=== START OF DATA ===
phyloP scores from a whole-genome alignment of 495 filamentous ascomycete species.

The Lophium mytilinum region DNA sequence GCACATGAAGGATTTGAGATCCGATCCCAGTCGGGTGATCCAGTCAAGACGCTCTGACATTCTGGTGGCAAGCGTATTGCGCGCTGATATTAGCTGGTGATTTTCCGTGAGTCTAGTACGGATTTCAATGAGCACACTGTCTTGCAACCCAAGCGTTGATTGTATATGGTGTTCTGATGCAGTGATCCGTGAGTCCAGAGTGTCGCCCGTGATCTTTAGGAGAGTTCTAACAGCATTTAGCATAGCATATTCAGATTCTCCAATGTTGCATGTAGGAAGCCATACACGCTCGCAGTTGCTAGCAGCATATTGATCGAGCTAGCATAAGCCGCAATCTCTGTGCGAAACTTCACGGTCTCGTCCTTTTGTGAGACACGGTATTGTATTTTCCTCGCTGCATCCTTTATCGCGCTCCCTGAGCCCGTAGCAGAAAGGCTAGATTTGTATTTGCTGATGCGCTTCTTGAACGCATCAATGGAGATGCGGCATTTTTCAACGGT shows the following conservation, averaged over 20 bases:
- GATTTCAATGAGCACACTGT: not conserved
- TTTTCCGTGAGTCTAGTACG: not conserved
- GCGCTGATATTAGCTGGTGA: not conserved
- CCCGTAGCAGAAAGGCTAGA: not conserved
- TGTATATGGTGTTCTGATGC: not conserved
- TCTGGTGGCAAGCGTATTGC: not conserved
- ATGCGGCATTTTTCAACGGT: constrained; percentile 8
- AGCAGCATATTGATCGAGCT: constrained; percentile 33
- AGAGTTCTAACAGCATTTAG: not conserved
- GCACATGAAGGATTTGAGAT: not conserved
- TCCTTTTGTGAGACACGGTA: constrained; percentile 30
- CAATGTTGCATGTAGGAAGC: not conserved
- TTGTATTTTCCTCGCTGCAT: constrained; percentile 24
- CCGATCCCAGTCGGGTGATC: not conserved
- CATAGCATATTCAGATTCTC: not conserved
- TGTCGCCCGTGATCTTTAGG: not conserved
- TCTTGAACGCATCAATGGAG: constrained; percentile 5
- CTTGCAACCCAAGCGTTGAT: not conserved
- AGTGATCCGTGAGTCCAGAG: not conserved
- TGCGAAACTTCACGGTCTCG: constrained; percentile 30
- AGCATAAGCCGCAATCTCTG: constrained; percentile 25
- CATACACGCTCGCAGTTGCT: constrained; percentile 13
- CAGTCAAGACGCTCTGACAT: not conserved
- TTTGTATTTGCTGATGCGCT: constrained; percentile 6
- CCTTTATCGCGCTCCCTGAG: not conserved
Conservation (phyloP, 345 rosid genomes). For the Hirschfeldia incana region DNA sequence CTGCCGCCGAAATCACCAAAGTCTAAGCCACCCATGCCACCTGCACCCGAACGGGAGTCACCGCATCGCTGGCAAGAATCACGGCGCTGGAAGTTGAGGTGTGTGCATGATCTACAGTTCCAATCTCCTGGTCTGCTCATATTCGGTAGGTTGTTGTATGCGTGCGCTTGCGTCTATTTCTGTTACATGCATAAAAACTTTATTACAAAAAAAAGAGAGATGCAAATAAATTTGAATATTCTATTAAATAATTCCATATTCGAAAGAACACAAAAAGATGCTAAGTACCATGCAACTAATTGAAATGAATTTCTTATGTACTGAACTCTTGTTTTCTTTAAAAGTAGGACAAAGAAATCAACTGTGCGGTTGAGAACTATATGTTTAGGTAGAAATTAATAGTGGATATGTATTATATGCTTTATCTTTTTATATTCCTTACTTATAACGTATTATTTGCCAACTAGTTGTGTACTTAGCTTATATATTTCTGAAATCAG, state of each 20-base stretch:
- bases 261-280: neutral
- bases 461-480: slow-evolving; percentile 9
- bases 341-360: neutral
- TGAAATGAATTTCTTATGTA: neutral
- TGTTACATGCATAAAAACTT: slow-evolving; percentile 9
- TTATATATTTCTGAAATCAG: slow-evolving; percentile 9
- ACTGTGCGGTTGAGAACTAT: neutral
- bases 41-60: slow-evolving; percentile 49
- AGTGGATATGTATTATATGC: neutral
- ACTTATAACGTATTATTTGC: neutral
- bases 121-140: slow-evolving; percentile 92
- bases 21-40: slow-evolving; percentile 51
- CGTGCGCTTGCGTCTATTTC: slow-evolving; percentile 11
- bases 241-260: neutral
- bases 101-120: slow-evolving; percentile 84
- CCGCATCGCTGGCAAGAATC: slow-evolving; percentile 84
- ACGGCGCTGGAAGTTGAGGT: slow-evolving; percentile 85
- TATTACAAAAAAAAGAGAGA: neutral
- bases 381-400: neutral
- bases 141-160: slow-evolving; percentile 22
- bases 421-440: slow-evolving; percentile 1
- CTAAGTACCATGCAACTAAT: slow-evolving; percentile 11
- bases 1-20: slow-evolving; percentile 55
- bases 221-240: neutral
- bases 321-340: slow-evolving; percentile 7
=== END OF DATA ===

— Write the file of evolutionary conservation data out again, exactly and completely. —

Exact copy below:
phyloP scores from a whole-genome alignment of 495 filamentous ascomycete species.

The Lophium mytilinum region DNA sequence GCACATGAAGGATTTGAGATCCGATCCCAGTCGGGTGATCCAGTCAAGACGCTCTGACATTCTGGTGGCAAGCGTATTGCGCGCTGATATTAGCTGGTGATTTTCCGTGAGTCTAGTACGGATTTCAATGAGCACACTGTCTTGCAACCCAAGCGTTGATTGTATATGGTGTTCTGATGCAGTGATCCGTGAGTCCAGAGTGTCGCCCGTGATCTTTAGGAGAGTTCTAACAGCATTTAGCATAGCATATTCAGATTCTCCAATGTTGCATGTAGGAAGCCATACACGCTCGCAGTTGCTAGCAGCATATTGATCGAGCTAGCATAAGCCGCAATCTCTGTGCGAAACTTCACGGTCTCGTCCTTTTGTGAGACACGGTATTGTATTTTCCTCGCTGCATCCTTTATCGCGCTCCCTGAGCCCGTAGCAGAAAGGCTAGATTTGTATTTGCTGATGCGCTTCTTGAACGCATCAATGGAGATGCGGCATTTTTCAACGGT shows the following conservation, averaged over 20 bases:
- GATTTCAATGAGCACACTGT: not conserved
- TTTTCCGTGAGTCTAGTACG: not conserved
- GCGCTGATATTAGCTGGTGA: not conserved
- CCCGTAGCAGAAAGGCTAGA: not conserved
- TGTATATGGTGTTCTGATGC: not conserved
- TCTGGTGGCAAGCGTATTGC: not conserved
- ATGCGGCATTTTTCAACGGT: constrained; percentile 8
- AGCAGCATATTGATCGAGCT: constrained; percentile 33
- AGAGTTCTAACAGCATTTAG: not conserved
- GCACATGAAGGATTTGAGAT: not conserved
- TCCTTTTGTGAGACACGGTA: constrained; percentile 30
- CAATGTTGCATGTAGGAAGC: not conserved
- TTGTATTTTCCTCGCTGCAT: constrained; percentile 24
- CCGATCCCAGTCGGGTGATC: not conserved
- CATAGCATATTCAGATTCTC: not conserved
- TGTCGCCCGTGATCTTTAGG: not conserved
- TCTTGAACGCATCAATGGAG: constrained; percentile 5
- CTTGCAACCCAAGCGTTGAT: not conserved
- AGTGATCCGTGAGTCCAGAG: not conserved
- TGCGAAACTTCACGGTCTCG: constrained; percentile 30
- AGCATAAGCCGCAATCTCTG: constrained; percentile 25
- CATACACGCTCGCAGTTGCT: constrained; percentile 13
- CAGTCAAGACGCTCTGACAT: not conserved
- TTTGTATTTGCTGATGCGCT: constrained; percentile 6
- CCTTTATCGCGCTCCCTGAG: not conserved
Conservation (phyloP, 345 rosid genomes). For the Hirschfeldia incana region DNA sequence CTGCCGCCGAAATCACCAAAGTCTAAGCCACCCATGCCACCTGCACCCGAACGGGAGTCACCGCATCGCTGGCAAGAATCACGGCGCTGGAAGTTGAGGTGTGTGCATGATCTACAGTTCCAATCTCCTGGTCTGCTCATATTCGGTAGGTTGTTGTATGCGTGCGCTTGCGTCTATTTCTGTTACATGCATAAAAACTTTATTACAAAAAAAAGAGAGATGCAAATAAATTTGAATATTCTATTAAATAATTCCATATTCGAAAGAACACAAAAAGATGCTAAGTACCATGCAACTAATTGAAATGAATTTCTTATGTACTGAACTCTTGTTTTCTTTAAAAGTAGGACAAAGAAATCAACTGTGCGGTTGAGAACTATATGTTTAGGTAGAAATTAATAGTGGATATGTATTATATGCTTTATCTTTTTATATTCCTTACTTATAACGTATTATTTGCCAACTAGTTGTGTACTTAGCTTATATATTTCTGAAATCAG, state of each 20-base stretch:
- bases 261-280: neutral
- bases 461-480: slow-evolving; percentile 9
- bases 341-360: neutral
- TGAAATGAATTTCTTATGTA: neutral
- TGTTACATGCATAAAAACTT: slow-evolving; percentile 9
- TTATATATTTCTGAAATCAG: slow-evolving; percentile 9
- ACTGTGCGGTTGAGAACTAT: neutral
- bases 41-60: slow-evolving; percentile 49
- AGTGGATATGTATTATATGC: neutral
- ACTTATAACGTATTATTTGC: neutral
- bases 121-140: slow-evolving; percentile 92
- bases 21-40: slow-evolving; percentile 51
- CGTGCGCTTGCGTCTATTTC: slow-evolving; percentile 11
- bases 241-260: neutral
- bases 101-120: slow-evolving; percentile 84
- CCGCATCGCTGGCAAGAATC: slow-evolving; percentile 84
- ACGGCGCTGGAAGTTGAGGT: slow-evolving; percentile 85
- TATTACAAAAAAAAGAGAGA: neutral
- bases 381-400: neutral
- bases 141-160: slow-evolving; percentile 22
- bases 421-440: slow-evolving; percentile 1
- CTAAGTACCATGCAACTAAT: slow-evolving; percentile 11
- bases 1-20: slow-evolving; percentile 55
- bases 221-240: neutral
- bases 321-340: slow-evolving; percentile 7